Legend has it: Ali took off his medal and cast it off the Second Street bridge into the Ohio River.
The irony of the symbolism of the Olympics – masters of their craft- versus the reality of just being black was too much to let idly pass by.
Such instances deserve to be marked.
Whether or not the legend is true, the sentiment is shared – then and sadly now.
Shared by Colin Kaepernick kneeling before football games as the national anthem.
Now it’s a hashtag.
Sad, especially from one of the sports that explicitly relies on black muscle.
Surya basically did the same.
She rejected second class citizenship on ice. And
She had to finally take a stand. And
She refused to accept the silver medal. And
Tired of the coded racist language-
Tired of the coded racist language in other facets of life,
But coded racist language somehow looks uglier in sports.
As blunt as a ball hitting a net.
Or a gymnast balancing on a vault,
Or a diver slicing the water.
Or a runner crossing first.
The coded racist language that colored each competition Surya entered;
The sort facing the ‘brute’ musculature of Serena Williams today –
Serena can’t even grunt while returning a fast one on the court without provoking coded racist responses from fans and commentators.
In 2018 Rupert Murdock’s newspaper in Melbourne printed the most racist caricature Serena as a Jim Crow-era stereotype of an angry black women too ridiculous to describe here.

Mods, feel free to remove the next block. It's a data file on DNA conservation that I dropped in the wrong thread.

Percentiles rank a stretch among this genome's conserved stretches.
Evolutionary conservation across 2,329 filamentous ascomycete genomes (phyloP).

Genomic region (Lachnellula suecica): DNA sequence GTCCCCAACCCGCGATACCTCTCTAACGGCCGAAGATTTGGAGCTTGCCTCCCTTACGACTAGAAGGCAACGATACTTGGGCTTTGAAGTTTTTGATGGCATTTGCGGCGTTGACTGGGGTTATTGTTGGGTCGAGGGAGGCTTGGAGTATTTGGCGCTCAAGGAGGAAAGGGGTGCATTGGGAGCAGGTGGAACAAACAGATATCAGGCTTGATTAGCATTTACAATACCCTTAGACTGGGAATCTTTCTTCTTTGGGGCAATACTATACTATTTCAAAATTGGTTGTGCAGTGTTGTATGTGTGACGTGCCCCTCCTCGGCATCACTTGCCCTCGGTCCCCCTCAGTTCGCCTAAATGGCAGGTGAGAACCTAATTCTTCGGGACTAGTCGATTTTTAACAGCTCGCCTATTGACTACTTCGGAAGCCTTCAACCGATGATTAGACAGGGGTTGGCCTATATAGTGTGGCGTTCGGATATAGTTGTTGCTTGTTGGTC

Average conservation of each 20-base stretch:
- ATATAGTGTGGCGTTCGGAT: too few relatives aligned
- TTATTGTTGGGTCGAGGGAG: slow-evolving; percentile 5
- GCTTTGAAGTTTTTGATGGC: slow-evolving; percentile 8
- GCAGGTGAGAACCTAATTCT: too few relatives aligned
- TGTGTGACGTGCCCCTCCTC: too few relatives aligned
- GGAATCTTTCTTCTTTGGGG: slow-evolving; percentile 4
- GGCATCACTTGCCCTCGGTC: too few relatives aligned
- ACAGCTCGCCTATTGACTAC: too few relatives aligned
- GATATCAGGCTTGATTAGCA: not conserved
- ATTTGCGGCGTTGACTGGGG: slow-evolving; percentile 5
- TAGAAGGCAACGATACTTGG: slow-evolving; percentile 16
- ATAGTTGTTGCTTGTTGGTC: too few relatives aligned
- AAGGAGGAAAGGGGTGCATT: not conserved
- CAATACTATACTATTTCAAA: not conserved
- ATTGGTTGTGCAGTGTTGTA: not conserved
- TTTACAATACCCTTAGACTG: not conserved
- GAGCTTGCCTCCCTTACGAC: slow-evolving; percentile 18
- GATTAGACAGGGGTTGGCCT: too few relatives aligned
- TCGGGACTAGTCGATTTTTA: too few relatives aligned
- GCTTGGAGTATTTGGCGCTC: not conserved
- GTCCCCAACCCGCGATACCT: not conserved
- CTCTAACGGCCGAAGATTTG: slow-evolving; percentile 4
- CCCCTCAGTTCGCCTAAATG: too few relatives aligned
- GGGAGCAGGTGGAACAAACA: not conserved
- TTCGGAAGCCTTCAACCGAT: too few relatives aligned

Serena and her opponent Osaka - two women of color competing in championships - rendered racist stereotypes for fun.
Osaka, who is of Haitian and Japanese heritage, was caricaturised as a benevolent slender, pretty little white girl with a long blond ponytail.
And as sports commentary by mass media, but certainly it reveals the mass culture’s undead lust for these stereotypes.
Ladies and gentlemen, I present to you Mr. and Mrs. Jim and Jane Crow, Jr. You can follow them on the Gram.
The Olympic gold medallists Simon Biles or Gabby Douglas can stick as many landings as they want,
But folks are still gonna hate on those black chicks’ hair choices.
This fetish certainly plays out on Black girls’ hair, dress and decorum everyday, all day.
Black children get the message at home as early as possible:
The hair that grows out of our heads is inappropriate.
Imagine how many hot combs these girls have survived!
Our wide noses are ugly, and
Our thick lips only look good on pale people.
Our dark skin is offensive.
Seeing Surya on ice, head held high, in all her excellence and glory, challenged all these accepted standards of beauty and power.
Surya was dark, nappy-headed, with thick lips and thighs!
Surya was an image of beauty, and
For this she needed to be crushed.
Surya stood upon that ice as the other winners took to their respective podiums,
And lifted the silver medal off her chest,
Bearing witness to the world
What it means to be Black and excellent.
Young. Gifted. And
Dr. Diepiriye Kuku: "I am a Black, queer, Buddhist, writer, model, activist, and global educationalist from Louisville, Kentucky. I use dance, ethnography, pop culture critique and spoken-word to expand empathy. I've lived, studied and worked in Mali, South Korea, Thailand, Germany, India, and the UK. I currently live in Hanoi."